We Were Never Friends
Brio, $29.99 pb, 288 pp
Margaret Bearman’s We Were Never Friends is a novel that places the myth of the artistic male genius against the critical eye of history. Lotti, the eldest daughter of renowned Australian painter George Coates, narrates from two perspectives: her younger, twelve-year-old self and her present-day one, a trainee surgeon.
In 1999 the Coates family abandons Sydney, assured that ‘Canberra would be different’. There, Lotti meets an inscrutable waif, Kyla, widely considered a liar. Kyla comes to embody the novel’s undercurrents of violence, pretence, and deceit. Although Bearman began writing this book long before the #MeToo era, its ethical concerns about whose voices are believed, and whether – as Lotti’s mother wonders, ‘you can profit from something without it being wrong’ – are as germane today as ever.
Lotti is oppressed by family life, by the ‘acolytes, friends and strangers’ who appear most evenings in their home, and the concessions her otherwise fiercely resolute mother makes because of her father’s talent. His seminal work, a portrait of his wife as a Madonna, is Lotti’s first source of ambivalence. To Lotti, it represents how he thinks about her, ‘a saintly but flawed icon of a woman’. She notes how father views others as potential subjects only made real – valuable – in his representations of them, not least when Kyla becomes an unshakeable presence in her home life. Kyla’s vulnerability positions her as a mythic, muse-like figure through which Bearman examines, without didacticism, why the genius artist is so often separated from ethical duty. She also questions the responsibility of audiences who believe great art, by nature, cannot be exploitative.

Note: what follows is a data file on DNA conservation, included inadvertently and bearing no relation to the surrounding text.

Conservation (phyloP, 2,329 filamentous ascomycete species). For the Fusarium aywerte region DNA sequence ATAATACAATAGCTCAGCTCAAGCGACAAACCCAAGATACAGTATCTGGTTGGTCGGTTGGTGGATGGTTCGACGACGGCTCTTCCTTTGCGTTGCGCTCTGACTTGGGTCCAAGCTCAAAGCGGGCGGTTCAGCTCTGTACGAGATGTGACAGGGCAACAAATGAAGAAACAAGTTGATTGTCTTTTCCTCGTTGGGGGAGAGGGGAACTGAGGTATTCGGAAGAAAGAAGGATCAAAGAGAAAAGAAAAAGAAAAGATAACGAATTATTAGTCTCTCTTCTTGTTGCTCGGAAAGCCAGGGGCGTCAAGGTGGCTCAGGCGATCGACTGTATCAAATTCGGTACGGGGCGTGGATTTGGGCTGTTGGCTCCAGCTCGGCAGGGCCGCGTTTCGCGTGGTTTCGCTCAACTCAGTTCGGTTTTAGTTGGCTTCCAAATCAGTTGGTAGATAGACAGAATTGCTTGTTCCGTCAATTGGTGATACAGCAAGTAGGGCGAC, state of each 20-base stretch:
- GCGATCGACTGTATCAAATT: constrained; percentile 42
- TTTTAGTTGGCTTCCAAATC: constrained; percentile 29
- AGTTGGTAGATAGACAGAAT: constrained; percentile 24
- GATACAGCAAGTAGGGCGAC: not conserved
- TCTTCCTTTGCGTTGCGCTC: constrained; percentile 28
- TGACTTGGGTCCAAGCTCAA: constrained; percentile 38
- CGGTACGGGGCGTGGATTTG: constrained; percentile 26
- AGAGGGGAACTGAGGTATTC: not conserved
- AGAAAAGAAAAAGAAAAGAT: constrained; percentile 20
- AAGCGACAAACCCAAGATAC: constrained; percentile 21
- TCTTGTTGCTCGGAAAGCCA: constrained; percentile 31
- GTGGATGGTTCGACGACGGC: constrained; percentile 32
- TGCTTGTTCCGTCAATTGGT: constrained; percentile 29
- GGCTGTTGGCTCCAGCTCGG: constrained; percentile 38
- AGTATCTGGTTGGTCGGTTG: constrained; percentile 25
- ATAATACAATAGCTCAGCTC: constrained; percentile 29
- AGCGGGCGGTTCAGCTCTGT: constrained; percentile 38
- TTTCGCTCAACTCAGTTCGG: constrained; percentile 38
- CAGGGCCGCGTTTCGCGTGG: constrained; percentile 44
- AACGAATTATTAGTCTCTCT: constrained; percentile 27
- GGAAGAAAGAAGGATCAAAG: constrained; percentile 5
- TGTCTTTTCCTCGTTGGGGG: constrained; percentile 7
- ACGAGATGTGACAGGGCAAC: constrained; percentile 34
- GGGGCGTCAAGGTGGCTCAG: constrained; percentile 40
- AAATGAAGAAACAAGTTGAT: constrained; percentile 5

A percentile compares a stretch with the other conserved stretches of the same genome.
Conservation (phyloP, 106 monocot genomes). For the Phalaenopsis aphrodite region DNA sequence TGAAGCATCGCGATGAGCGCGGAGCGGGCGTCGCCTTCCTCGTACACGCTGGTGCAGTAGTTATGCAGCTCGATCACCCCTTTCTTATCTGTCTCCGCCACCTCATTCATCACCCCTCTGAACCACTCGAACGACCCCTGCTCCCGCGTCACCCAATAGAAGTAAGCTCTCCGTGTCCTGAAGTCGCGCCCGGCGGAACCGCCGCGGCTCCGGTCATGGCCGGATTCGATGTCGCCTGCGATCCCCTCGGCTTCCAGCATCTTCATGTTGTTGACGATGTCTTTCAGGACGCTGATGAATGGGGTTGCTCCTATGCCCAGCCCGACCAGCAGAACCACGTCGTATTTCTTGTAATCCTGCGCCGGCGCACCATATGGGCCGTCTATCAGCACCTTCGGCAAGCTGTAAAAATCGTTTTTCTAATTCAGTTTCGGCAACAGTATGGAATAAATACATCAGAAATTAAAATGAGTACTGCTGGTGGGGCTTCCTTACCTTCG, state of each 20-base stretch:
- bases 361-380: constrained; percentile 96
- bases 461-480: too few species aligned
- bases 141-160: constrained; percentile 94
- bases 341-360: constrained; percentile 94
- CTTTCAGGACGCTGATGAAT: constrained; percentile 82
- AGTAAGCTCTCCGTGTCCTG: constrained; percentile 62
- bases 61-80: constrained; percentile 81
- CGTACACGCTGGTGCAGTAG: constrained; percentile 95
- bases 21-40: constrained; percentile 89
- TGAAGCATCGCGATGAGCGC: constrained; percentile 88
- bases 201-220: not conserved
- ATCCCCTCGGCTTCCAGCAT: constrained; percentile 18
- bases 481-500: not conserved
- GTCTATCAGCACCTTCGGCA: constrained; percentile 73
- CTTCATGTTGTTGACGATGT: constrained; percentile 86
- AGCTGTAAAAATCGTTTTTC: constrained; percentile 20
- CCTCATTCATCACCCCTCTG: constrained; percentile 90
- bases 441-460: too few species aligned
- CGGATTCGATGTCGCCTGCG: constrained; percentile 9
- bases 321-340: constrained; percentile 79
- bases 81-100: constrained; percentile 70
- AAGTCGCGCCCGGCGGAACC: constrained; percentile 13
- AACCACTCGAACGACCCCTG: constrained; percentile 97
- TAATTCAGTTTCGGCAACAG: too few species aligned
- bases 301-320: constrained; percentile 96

Bearman leans heavily on the language of adolescent melodrama, invoking the vicious, fickle nature of pre-teen female friendships. While Lotti desires popularity at any cost, she recognises the gulf between her inner values and outward actions. Like most characters in this novel, she lacks the courage to resolve her two selves. In many ways, this work is about courage, why it is difficult to be morally brave, especially when much is at stake. Margaret Bearman interrogates how history contextualises life and art but refrains from moralising. We Were Never Friends is a work of ambiguity and nuance.